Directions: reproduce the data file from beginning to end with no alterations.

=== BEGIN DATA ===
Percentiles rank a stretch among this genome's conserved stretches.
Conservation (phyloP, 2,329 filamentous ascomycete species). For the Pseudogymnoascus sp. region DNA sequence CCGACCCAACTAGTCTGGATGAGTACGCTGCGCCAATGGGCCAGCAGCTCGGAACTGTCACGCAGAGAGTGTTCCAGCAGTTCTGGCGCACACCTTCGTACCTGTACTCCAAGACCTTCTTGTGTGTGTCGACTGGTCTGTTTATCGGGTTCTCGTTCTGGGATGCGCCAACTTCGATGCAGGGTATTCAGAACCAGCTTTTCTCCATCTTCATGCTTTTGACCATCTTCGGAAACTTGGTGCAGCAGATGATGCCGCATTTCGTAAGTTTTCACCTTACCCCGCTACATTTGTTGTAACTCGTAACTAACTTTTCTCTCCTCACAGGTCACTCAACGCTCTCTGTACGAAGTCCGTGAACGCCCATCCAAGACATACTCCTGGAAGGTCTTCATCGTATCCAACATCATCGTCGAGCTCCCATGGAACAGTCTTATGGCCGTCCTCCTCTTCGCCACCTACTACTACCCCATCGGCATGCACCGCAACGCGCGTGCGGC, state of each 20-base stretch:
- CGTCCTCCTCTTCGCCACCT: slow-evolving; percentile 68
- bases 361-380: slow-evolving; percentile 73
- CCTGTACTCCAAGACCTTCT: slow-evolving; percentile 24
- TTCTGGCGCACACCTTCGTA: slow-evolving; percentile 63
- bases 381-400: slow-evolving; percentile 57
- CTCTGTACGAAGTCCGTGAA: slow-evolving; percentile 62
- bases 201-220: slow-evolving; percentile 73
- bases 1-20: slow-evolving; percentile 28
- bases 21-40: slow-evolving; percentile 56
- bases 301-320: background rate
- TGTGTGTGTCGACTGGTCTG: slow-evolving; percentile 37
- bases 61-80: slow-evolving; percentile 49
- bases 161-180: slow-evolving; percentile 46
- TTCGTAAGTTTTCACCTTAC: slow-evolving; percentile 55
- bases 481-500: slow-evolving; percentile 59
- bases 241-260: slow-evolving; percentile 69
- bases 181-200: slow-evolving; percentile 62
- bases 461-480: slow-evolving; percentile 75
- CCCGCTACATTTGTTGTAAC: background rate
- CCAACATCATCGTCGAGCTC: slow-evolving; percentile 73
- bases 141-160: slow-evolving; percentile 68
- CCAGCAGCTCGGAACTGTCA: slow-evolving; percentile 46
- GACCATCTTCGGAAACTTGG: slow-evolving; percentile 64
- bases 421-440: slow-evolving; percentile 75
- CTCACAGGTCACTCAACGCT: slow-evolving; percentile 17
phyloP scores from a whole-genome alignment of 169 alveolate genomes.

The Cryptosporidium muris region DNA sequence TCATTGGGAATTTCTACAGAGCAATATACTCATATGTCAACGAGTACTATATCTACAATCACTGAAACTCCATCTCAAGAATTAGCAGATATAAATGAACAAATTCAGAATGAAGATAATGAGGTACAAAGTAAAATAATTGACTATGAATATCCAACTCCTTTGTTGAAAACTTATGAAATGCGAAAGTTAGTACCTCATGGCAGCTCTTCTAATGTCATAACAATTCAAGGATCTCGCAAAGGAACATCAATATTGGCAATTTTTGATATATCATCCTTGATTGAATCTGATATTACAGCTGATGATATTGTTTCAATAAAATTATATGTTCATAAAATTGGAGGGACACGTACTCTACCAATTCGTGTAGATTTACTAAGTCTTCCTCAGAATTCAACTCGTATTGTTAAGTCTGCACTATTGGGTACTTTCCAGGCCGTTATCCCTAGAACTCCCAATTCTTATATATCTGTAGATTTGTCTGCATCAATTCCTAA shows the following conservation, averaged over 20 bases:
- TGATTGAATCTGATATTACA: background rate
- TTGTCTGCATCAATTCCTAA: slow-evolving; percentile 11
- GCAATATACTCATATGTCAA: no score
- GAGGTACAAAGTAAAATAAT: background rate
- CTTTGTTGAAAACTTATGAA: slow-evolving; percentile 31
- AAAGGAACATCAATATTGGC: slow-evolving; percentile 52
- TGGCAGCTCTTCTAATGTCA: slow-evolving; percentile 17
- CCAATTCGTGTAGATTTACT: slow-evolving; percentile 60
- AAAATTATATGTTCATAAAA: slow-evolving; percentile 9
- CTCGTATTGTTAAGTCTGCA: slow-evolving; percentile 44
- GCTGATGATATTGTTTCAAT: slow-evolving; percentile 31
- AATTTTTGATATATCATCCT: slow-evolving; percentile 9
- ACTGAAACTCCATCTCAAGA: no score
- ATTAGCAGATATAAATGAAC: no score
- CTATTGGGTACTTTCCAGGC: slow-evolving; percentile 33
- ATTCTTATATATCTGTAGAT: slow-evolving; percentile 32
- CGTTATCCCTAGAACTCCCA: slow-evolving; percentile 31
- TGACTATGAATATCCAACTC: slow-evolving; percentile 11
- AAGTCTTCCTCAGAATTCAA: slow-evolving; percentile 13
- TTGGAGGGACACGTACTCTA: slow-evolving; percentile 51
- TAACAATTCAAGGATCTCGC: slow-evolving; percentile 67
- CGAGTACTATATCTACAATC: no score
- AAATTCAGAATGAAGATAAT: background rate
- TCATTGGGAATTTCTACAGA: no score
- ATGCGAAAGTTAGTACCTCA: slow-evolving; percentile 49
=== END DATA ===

Percentiles rank a stretch among this genome's conserved stretches.
Conservation (phyloP, 2,329 filamentous ascomycete species). For the Pseudogymnoascus sp. region DNA sequence CCGACCCAACTAGTCTGGATGAGTACGCTGCGCCAATGGGCCAGCAGCTCGGAACTGTCACGCAGAGAGTGTTCCAGCAGTTCTGGCGCACACCTTCGTACCTGTACTCCAAGACCTTCTTGTGTGTGTCGACTGGTCTGTTTATCGGGTTCTCGTTCTGGGATGCGCCAACTTCGATGCAGGGTATTCAGAACCAGCTTTTCTCCATCTTCATGCTTTTGACCATCTTCGGAAACTTGGTGCAGCAGATGATGCCGCATTTCGTAAGTTTTCACCTTACCCCGCTACATTTGTTGTAACTCGTAACTAACTTTTCTCTCCTCACAGGTCACTCAACGCTCTCTGTACGAAGTCCGTGAACGCCCATCCAAGACATACTCCTGGAAGGTCTTCATCGTATCCAACATCATCGTCGAGCTCCCATGGAACAGTCTTATGGCCGTCCTCCTCTTCGCCACCTACTACTACCCCATCGGCATGCACCGCAACGCGCGTGCGGC, state of each 20-base stretch:
- CGTCCTCCTCTTCGCCACCT: slow-evolving; percentile 68
- bases 361-380: slow-evolving; percentile 73
- CCTGTACTCCAAGACCTTCT: slow-evolving; percentile 24
- TTCTGGCGCACACCTTCGTA: slow-evolving; percentile 63
- bases 381-400: slow-evolving; percentile 57
- CTCTGTACGAAGTCCGTGAA: slow-evolving; percentile 62
- bases 201-220: slow-evolving; percentile 73
- bases 1-20: slow-evolving; percentile 28
- bases 21-40: slow-evolving; percentile 56
- bases 301-320: background rate
- TGTGTGTGTCGACTGGTCTG: slow-evolving; percentile 37
- bases 61-80: slow-evolving; percentile 49
- bases 161-180: slow-evolving; percentile 46
- TTCGTAAGTTTTCACCTTAC: slow-evolving; percentile 55
- bases 481-500: slow-evolving; percentile 59
- bases 241-260: slow-evolving; percentile 69
- bases 181-200: slow-evolving; percentile 62
- bases 461-480: slow-evolving; percentile 75
- CCCGCTACATTTGTTGTAAC: background rate
- CCAACATCATCGTCGAGCTC: slow-evolving; percentile 73
- bases 141-160: slow-evolving; percentile 68
- CCAGCAGCTCGGAACTGTCA: slow-evolving; percentile 46
- GACCATCTTCGGAAACTTGG: slow-evolving; percentile 64
- bases 421-440: slow-evolving; percentile 75
- CTCACAGGTCACTCAACGCT: slow-evolving; percentile 17
phyloP scores from a whole-genome alignment of 169 alveolate genomes.

The Cryptosporidium muris region DNA sequence TCATTGGGAATTTCTACAGAGCAATATACTCATATGTCAACGAGTACTATATCTACAATCACTGAAACTCCATCTCAAGAATTAGCAGATATAAATGAACAAATTCAGAATGAAGATAATGAGGTACAAAGTAAAATAATTGACTATGAATATCCAACTCCTTTGTTGAAAACTTATGAAATGCGAAAGTTAGTACCTCATGGCAGCTCTTCTAATGTCATAACAATTCAAGGATCTCGCAAAGGAACATCAATATTGGCAATTTTTGATATATCATCCTTGATTGAATCTGATATTACAGCTGATGATATTGTTTCAATAAAATTATATGTTCATAAAATTGGAGGGACACGTACTCTACCAATTCGTGTAGATTTACTAAGTCTTCCTCAGAATTCAACTCGTATTGTTAAGTCTGCACTATTGGGTACTTTCCAGGCCGTTATCCCTAGAACTCCCAATTCTTATATATCTGTAGATTTGTCTGCATCAATTCCTAA shows the following conservation, averaged over 20 bases:
- TGATTGAATCTGATATTACA: background rate
- TTGTCTGCATCAATTCCTAA: slow-evolving; percentile 11
- GCAATATACTCATATGTCAA: no score
- GAGGTACAAAGTAAAATAAT: background rate
- CTTTGTTGAAAACTTATGAA: slow-evolving; percentile 31
- AAAGGAACATCAATATTGGC: slow-evolving; percentile 52
- TGGCAGCTCTTCTAATGTCA: slow-evolving; percentile 17
- CCAATTCGTGTAGATTTACT: slow-evolving; percentile 60
- AAAATTATATGTTCATAAAA: slow-evolving; percentile 9
- CTCGTATTGTTAAGTCTGCA: slow-evolving; percentile 44
- GCTGATGATATTGTTTCAAT: slow-evolving; percentile 31
- AATTTTTGATATATCATCCT: slow-evolving; percentile 9
- ACTGAAACTCCATCTCAAGA: no score
- ATTAGCAGATATAAATGAAC: no score
- CTATTGGGTACTTTCCAGGC: slow-evolving; percentile 33
- ATTCTTATATATCTGTAGAT: slow-evolving; percentile 32
- CGTTATCCCTAGAACTCCCA: slow-evolving; percentile 31
- TGACTATGAATATCCAACTC: slow-evolving; percentile 11
- AAGTCTTCCTCAGAATTCAA: slow-evolving; percentile 13
- TTGGAGGGACACGTACTCTA: slow-evolving; percentile 51
- TAACAATTCAAGGATCTCGC: slow-evolving; percentile 67
- CGAGTACTATATCTACAATC: no score
- AAATTCAGAATGAAGATAAT: background rate
- TCATTGGGAATTTCTACAGA: no score
- ATGCGAAAGTTAGTACCTCA: slow-evolving; percentile 49